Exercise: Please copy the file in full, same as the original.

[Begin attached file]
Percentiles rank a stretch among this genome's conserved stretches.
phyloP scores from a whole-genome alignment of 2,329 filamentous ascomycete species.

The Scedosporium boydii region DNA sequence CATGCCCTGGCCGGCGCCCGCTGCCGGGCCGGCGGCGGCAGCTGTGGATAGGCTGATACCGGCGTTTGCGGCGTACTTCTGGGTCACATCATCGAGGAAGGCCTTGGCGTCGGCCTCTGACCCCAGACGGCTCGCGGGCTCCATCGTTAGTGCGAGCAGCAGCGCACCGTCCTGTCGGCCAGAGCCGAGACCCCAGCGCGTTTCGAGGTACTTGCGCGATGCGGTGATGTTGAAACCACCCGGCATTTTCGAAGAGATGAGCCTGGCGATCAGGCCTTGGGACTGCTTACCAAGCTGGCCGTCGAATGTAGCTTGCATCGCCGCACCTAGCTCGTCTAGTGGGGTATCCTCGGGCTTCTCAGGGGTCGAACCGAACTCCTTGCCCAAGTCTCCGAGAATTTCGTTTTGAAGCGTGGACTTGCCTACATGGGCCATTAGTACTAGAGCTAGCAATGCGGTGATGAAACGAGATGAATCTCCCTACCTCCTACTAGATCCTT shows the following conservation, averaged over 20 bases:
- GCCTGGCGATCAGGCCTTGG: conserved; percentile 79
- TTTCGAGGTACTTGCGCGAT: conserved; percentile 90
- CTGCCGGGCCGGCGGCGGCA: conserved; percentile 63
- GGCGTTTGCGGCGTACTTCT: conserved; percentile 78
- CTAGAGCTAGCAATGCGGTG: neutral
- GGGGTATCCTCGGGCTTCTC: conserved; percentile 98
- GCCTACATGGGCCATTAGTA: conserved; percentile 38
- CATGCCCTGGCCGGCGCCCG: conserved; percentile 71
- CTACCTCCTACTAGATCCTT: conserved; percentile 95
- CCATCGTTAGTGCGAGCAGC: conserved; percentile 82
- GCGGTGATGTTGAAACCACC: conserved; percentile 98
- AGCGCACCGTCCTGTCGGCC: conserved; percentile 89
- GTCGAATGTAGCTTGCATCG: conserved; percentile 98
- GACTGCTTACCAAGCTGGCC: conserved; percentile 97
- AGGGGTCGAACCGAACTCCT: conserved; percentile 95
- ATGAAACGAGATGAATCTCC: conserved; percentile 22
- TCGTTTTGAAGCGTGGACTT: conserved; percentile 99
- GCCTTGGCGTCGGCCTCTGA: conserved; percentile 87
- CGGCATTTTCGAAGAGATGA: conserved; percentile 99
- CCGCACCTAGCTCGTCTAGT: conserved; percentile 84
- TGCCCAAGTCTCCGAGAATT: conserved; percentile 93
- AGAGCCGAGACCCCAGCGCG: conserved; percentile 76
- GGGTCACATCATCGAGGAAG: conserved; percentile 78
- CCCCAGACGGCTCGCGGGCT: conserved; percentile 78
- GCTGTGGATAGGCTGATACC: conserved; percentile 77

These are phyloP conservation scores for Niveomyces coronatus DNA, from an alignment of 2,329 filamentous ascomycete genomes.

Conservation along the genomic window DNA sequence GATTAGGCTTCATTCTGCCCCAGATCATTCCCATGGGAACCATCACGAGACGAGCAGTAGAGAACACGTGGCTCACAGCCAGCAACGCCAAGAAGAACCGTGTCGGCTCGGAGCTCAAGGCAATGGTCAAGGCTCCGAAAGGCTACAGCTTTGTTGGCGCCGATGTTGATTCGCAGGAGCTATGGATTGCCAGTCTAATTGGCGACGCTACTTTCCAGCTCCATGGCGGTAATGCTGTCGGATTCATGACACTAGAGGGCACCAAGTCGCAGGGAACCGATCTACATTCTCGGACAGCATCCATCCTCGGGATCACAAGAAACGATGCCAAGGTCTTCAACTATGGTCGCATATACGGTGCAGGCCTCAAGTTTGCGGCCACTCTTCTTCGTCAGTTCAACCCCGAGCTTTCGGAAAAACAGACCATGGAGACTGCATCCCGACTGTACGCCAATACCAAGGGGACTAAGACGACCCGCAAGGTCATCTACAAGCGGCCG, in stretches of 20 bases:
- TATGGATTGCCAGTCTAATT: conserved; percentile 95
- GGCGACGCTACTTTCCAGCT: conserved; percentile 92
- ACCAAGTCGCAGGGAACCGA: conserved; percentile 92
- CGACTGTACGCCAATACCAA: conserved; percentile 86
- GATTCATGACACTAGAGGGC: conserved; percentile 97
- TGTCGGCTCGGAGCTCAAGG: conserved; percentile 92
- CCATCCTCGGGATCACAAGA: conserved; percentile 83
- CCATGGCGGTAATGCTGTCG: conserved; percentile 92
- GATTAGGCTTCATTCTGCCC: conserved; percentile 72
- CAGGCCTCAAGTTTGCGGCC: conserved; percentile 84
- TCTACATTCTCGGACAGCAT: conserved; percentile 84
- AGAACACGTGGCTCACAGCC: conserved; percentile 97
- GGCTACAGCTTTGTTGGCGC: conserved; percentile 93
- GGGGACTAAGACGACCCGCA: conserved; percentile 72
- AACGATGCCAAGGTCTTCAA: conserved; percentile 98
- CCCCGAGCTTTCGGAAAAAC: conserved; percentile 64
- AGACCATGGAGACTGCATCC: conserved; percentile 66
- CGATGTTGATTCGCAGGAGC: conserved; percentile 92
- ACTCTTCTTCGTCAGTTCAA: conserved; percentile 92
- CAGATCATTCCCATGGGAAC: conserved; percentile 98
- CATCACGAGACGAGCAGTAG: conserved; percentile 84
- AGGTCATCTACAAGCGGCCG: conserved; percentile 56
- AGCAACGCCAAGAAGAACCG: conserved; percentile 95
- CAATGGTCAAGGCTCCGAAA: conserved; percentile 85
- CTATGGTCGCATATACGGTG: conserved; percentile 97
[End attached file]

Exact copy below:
Percentiles rank a stretch among this genome's conserved stretches.
phyloP scores from a whole-genome alignment of 2,329 filamentous ascomycete species.

The Scedosporium boydii region DNA sequence CATGCCCTGGCCGGCGCCCGCTGCCGGGCCGGCGGCGGCAGCTGTGGATAGGCTGATACCGGCGTTTGCGGCGTACTTCTGGGTCACATCATCGAGGAAGGCCTTGGCGTCGGCCTCTGACCCCAGACGGCTCGCGGGCTCCATCGTTAGTGCGAGCAGCAGCGCACCGTCCTGTCGGCCAGAGCCGAGACCCCAGCGCGTTTCGAGGTACTTGCGCGATGCGGTGATGTTGAAACCACCCGGCATTTTCGAAGAGATGAGCCTGGCGATCAGGCCTTGGGACTGCTTACCAAGCTGGCCGTCGAATGTAGCTTGCATCGCCGCACCTAGCTCGTCTAGTGGGGTATCCTCGGGCTTCTCAGGGGTCGAACCGAACTCCTTGCCCAAGTCTCCGAGAATTTCGTTTTGAAGCGTGGACTTGCCTACATGGGCCATTAGTACTAGAGCTAGCAATGCGGTGATGAAACGAGATGAATCTCCCTACCTCCTACTAGATCCTT shows the following conservation, averaged over 20 bases:
- GCCTGGCGATCAGGCCTTGG: conserved; percentile 79
- TTTCGAGGTACTTGCGCGAT: conserved; percentile 90
- CTGCCGGGCCGGCGGCGGCA: conserved; percentile 63
- GGCGTTTGCGGCGTACTTCT: conserved; percentile 78
- CTAGAGCTAGCAATGCGGTG: neutral
- GGGGTATCCTCGGGCTTCTC: conserved; percentile 98
- GCCTACATGGGCCATTAGTA: conserved; percentile 38
- CATGCCCTGGCCGGCGCCCG: conserved; percentile 71
- CTACCTCCTACTAGATCCTT: conserved; percentile 95
- CCATCGTTAGTGCGAGCAGC: conserved; percentile 82
- GCGGTGATGTTGAAACCACC: conserved; percentile 98
- AGCGCACCGTCCTGTCGGCC: conserved; percentile 89
- GTCGAATGTAGCTTGCATCG: conserved; percentile 98
- GACTGCTTACCAAGCTGGCC: conserved; percentile 97
- AGGGGTCGAACCGAACTCCT: conserved; percentile 95
- ATGAAACGAGATGAATCTCC: conserved; percentile 22
- TCGTTTTGAAGCGTGGACTT: conserved; percentile 99
- GCCTTGGCGTCGGCCTCTGA: conserved; percentile 87
- CGGCATTTTCGAAGAGATGA: conserved; percentile 99
- CCGCACCTAGCTCGTCTAGT: conserved; percentile 84
- TGCCCAAGTCTCCGAGAATT: conserved; percentile 93
- AGAGCCGAGACCCCAGCGCG: conserved; percentile 76
- GGGTCACATCATCGAGGAAG: conserved; percentile 78
- CCCCAGACGGCTCGCGGGCT: conserved; percentile 78
- GCTGTGGATAGGCTGATACC: conserved; percentile 77

These are phyloP conservation scores for Niveomyces coronatus DNA, from an alignment of 2,329 filamentous ascomycete genomes.

Conservation along the genomic window DNA sequence GATTAGGCTTCATTCTGCCCCAGATCATTCCCATGGGAACCATCACGAGACGAGCAGTAGAGAACACGTGGCTCACAGCCAGCAACGCCAAGAAGAACCGTGTCGGCTCGGAGCTCAAGGCAATGGTCAAGGCTCCGAAAGGCTACAGCTTTGTTGGCGCCGATGTTGATTCGCAGGAGCTATGGATTGCCAGTCTAATTGGCGACGCTACTTTCCAGCTCCATGGCGGTAATGCTGTCGGATTCATGACACTAGAGGGCACCAAGTCGCAGGGAACCGATCTACATTCTCGGACAGCATCCATCCTCGGGATCACAAGAAACGATGCCAAGGTCTTCAACTATGGTCGCATATACGGTGCAGGCCTCAAGTTTGCGGCCACTCTTCTTCGTCAGTTCAACCCCGAGCTTTCGGAAAAACAGACCATGGAGACTGCATCCCGACTGTACGCCAATACCAAGGGGACTAAGACGACCCGCAAGGTCATCTACAAGCGGCCG, in stretches of 20 bases:
- TATGGATTGCCAGTCTAATT: conserved; percentile 95
- GGCGACGCTACTTTCCAGCT: conserved; percentile 92
- ACCAAGTCGCAGGGAACCGA: conserved; percentile 92
- CGACTGTACGCCAATACCAA: conserved; percentile 86
- GATTCATGACACTAGAGGGC: conserved; percentile 97
- TGTCGGCTCGGAGCTCAAGG: conserved; percentile 92
- CCATCCTCGGGATCACAAGA: conserved; percentile 83
- CCATGGCGGTAATGCTGTCG: conserved; percentile 92
- GATTAGGCTTCATTCTGCCC: conserved; percentile 72
- CAGGCCTCAAGTTTGCGGCC: conserved; percentile 84
- TCTACATTCTCGGACAGCAT: conserved; percentile 84
- AGAACACGTGGCTCACAGCC: conserved; percentile 97
- GGCTACAGCTTTGTTGGCGC: conserved; percentile 93
- GGGGACTAAGACGACCCGCA: conserved; percentile 72
- AACGATGCCAAGGTCTTCAA: conserved; percentile 98
- CCCCGAGCTTTCGGAAAAAC: conserved; percentile 64
- AGACCATGGAGACTGCATCC: conserved; percentile 66
- CGATGTTGATTCGCAGGAGC: conserved; percentile 92
- ACTCTTCTTCGTCAGTTCAA: conserved; percentile 92
- CAGATCATTCCCATGGGAAC: conserved; percentile 98
- CATCACGAGACGAGCAGTAG: conserved; percentile 84
- AGGTCATCTACAAGCGGCCG: conserved; percentile 56
- AGCAACGCCAAGAAGAACCG: conserved; percentile 95
- CAATGGTCAAGGCTCCGAAA: conserved; percentile 85
- CTATGGTCGCATATACGGTG: conserved; percentile 97